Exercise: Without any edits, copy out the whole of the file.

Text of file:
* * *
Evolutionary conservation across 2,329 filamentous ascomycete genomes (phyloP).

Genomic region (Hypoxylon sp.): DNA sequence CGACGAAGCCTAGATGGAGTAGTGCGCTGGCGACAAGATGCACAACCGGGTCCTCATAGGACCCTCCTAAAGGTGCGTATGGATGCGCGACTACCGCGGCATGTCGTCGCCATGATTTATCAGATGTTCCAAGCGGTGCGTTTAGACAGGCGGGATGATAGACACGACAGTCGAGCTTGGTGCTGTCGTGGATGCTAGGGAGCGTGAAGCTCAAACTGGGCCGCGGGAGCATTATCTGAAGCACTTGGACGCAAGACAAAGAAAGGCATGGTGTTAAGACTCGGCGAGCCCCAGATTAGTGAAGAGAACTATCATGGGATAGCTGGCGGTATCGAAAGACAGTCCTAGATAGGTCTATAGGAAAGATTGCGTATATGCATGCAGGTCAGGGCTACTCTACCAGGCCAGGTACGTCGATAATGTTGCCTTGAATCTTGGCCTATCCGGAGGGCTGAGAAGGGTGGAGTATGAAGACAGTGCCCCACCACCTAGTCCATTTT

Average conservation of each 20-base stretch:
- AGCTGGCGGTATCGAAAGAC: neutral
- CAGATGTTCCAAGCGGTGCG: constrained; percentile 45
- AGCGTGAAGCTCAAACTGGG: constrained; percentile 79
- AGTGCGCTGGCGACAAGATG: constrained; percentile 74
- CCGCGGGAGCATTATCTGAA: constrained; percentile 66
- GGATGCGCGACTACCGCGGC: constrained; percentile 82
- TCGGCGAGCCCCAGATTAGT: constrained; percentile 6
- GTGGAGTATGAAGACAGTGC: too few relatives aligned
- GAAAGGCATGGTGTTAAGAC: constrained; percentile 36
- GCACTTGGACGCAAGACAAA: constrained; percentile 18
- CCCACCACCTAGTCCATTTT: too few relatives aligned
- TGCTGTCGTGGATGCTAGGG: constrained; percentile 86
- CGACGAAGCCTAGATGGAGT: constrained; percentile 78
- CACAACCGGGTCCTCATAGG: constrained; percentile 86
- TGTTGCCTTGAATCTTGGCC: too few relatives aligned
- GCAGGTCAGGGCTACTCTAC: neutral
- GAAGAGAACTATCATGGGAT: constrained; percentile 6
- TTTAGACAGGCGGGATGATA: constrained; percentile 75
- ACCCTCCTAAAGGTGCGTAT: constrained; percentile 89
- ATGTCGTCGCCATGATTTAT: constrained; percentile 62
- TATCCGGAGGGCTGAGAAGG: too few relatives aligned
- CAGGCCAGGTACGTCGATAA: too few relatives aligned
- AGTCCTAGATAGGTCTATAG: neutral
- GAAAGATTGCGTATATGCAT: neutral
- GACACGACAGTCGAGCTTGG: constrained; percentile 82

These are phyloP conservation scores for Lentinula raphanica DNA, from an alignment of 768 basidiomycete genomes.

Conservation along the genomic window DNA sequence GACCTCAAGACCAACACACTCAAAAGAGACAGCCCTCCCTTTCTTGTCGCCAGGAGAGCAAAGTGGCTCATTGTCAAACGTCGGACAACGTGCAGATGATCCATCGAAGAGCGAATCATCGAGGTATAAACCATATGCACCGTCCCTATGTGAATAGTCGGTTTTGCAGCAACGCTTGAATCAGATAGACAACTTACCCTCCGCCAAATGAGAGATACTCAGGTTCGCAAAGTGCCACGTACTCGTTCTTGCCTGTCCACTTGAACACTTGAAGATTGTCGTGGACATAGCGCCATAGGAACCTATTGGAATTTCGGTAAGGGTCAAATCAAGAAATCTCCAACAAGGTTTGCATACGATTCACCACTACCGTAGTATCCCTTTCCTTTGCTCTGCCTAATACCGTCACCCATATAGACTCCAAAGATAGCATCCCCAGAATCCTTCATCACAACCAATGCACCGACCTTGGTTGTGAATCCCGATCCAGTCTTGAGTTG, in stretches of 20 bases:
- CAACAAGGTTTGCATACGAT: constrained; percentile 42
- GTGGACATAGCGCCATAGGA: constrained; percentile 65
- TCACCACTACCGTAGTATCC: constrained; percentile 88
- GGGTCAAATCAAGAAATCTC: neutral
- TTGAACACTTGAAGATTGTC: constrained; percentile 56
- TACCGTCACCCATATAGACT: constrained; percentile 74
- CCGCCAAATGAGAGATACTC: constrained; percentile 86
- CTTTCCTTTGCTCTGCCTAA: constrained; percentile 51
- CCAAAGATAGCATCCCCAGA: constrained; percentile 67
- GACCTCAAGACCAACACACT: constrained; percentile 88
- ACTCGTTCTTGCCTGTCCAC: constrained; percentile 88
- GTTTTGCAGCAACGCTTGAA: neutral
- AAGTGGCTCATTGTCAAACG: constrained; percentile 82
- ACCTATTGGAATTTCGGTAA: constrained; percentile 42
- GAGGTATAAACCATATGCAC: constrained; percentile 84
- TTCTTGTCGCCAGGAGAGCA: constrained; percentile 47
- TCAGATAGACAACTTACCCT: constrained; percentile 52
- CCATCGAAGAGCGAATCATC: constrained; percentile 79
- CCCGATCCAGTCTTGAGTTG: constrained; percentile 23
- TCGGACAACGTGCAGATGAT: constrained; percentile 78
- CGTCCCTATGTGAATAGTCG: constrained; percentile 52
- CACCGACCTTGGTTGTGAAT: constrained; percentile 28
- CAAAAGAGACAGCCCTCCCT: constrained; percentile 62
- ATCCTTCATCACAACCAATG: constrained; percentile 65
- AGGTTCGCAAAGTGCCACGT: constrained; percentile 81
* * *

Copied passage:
Evolutionary conservation across 2,329 filamentous ascomycete genomes (phyloP).

Genomic region (Hypoxylon sp.): DNA sequence CGACGAAGCCTAGATGGAGTAGTGCGCTGGCGACAAGATGCACAACCGGGTCCTCATAGGACCCTCCTAAAGGTGCGTATGGATGCGCGACTACCGCGGCATGTCGTCGCCATGATTTATCAGATGTTCCAAGCGGTGCGTTTAGACAGGCGGGATGATAGACACGACAGTCGAGCTTGGTGCTGTCGTGGATGCTAGGGAGCGTGAAGCTCAAACTGGGCCGCGGGAGCATTATCTGAAGCACTTGGACGCAAGACAAAGAAAGGCATGGTGTTAAGACTCGGCGAGCCCCAGATTAGTGAAGAGAACTATCATGGGATAGCTGGCGGTATCGAAAGACAGTCCTAGATAGGTCTATAGGAAAGATTGCGTATATGCATGCAGGTCAGGGCTACTCTACCAGGCCAGGTACGTCGATAATGTTGCCTTGAATCTTGGCCTATCCGGAGGGCTGAGAAGGGTGGAGTATGAAGACAGTGCCCCACCACCTAGTCCATTTT

Average conservation of each 20-base stretch:
- AGCTGGCGGTATCGAAAGAC: neutral
- CAGATGTTCCAAGCGGTGCG: constrained; percentile 45
- AGCGTGAAGCTCAAACTGGG: constrained; percentile 79
- AGTGCGCTGGCGACAAGATG: constrained; percentile 74
- CCGCGGGAGCATTATCTGAA: constrained; percentile 66
- GGATGCGCGACTACCGCGGC: constrained; percentile 82
- TCGGCGAGCCCCAGATTAGT: constrained; percentile 6
- GTGGAGTATGAAGACAGTGC: too few relatives aligned
- GAAAGGCATGGTGTTAAGAC: constrained; percentile 36
- GCACTTGGACGCAAGACAAA: constrained; percentile 18
- CCCACCACCTAGTCCATTTT: too few relatives aligned
- TGCTGTCGTGGATGCTAGGG: constrained; percentile 86
- CGACGAAGCCTAGATGGAGT: constrained; percentile 78
- CACAACCGGGTCCTCATAGG: constrained; percentile 86
- TGTTGCCTTGAATCTTGGCC: too few relatives aligned
- GCAGGTCAGGGCTACTCTAC: neutral
- GAAGAGAACTATCATGGGAT: constrained; percentile 6
- TTTAGACAGGCGGGATGATA: constrained; percentile 75
- ACCCTCCTAAAGGTGCGTAT: constrained; percentile 89
- ATGTCGTCGCCATGATTTAT: constrained; percentile 62
- TATCCGGAGGGCTGAGAAGG: too few relatives aligned
- CAGGCCAGGTACGTCGATAA: too few relatives aligned
- AGTCCTAGATAGGTCTATAG: neutral
- GAAAGATTGCGTATATGCAT: neutral
- GACACGACAGTCGAGCTTGG: constrained; percentile 82

These are phyloP conservation scores for Lentinula raphanica DNA, from an alignment of 768 basidiomycete genomes.

Conservation along the genomic window DNA sequence GACCTCAAGACCAACACACTCAAAAGAGACAGCCCTCCCTTTCTTGTCGCCAGGAGAGCAAAGTGGCTCATTGTCAAACGTCGGACAACGTGCAGATGATCCATCGAAGAGCGAATCATCGAGGTATAAACCATATGCACCGTCCCTATGTGAATAGTCGGTTTTGCAGCAACGCTTGAATCAGATAGACAACTTACCCTCCGCCAAATGAGAGATACTCAGGTTCGCAAAGTGCCACGTACTCGTTCTTGCCTGTCCACTTGAACACTTGAAGATTGTCGTGGACATAGCGCCATAGGAACCTATTGGAATTTCGGTAAGGGTCAAATCAAGAAATCTCCAACAAGGTTTGCATACGATTCACCACTACCGTAGTATCCCTTTCCTTTGCTCTGCCTAATACCGTCACCCATATAGACTCCAAAGATAGCATCCCCAGAATCCTTCATCACAACCAATGCACCGACCTTGGTTGTGAATCCCGATCCAGTCTTGAGTTG, in stretches of 20 bases:
- CAACAAGGTTTGCATACGAT: constrained; percentile 42
- GTGGACATAGCGCCATAGGA: constrained; percentile 65
- TCACCACTACCGTAGTATCC: constrained; percentile 88
- GGGTCAAATCAAGAAATCTC: neutral
- TTGAACACTTGAAGATTGTC: constrained; percentile 56
- TACCGTCACCCATATAGACT: constrained; percentile 74
- CCGCCAAATGAGAGATACTC: constrained; percentile 86
- CTTTCCTTTGCTCTGCCTAA: constrained; percentile 51
- CCAAAGATAGCATCCCCAGA: constrained; percentile 67
- GACCTCAAGACCAACACACT: constrained; percentile 88
- ACTCGTTCTTGCCTGTCCAC: constrained; percentile 88
- GTTTTGCAGCAACGCTTGAA: neutral
- AAGTGGCTCATTGTCAAACG: constrained; percentile 82
- ACCTATTGGAATTTCGGTAA: constrained; percentile 42
- GAGGTATAAACCATATGCAC: constrained; percentile 84
- TTCTTGTCGCCAGGAGAGCA: constrained; percentile 47
- TCAGATAGACAACTTACCCT: constrained; percentile 52
- CCATCGAAGAGCGAATCATC: constrained; percentile 79
- CCCGATCCAGTCTTGAGTTG: constrained; percentile 23
- TCGGACAACGTGCAGATGAT: constrained; percentile 78
- CGTCCCTATGTGAATAGTCG: constrained; percentile 52
- CACCGACCTTGGTTGTGAAT: constrained; percentile 28
- CAAAAGAGACAGCCCTCCCT: constrained; percentile 62
- ATCCTTCATCACAACCAATG: constrained; percentile 65
- AGGTTCGCAAAGTGCCACGT: constrained; percentile 81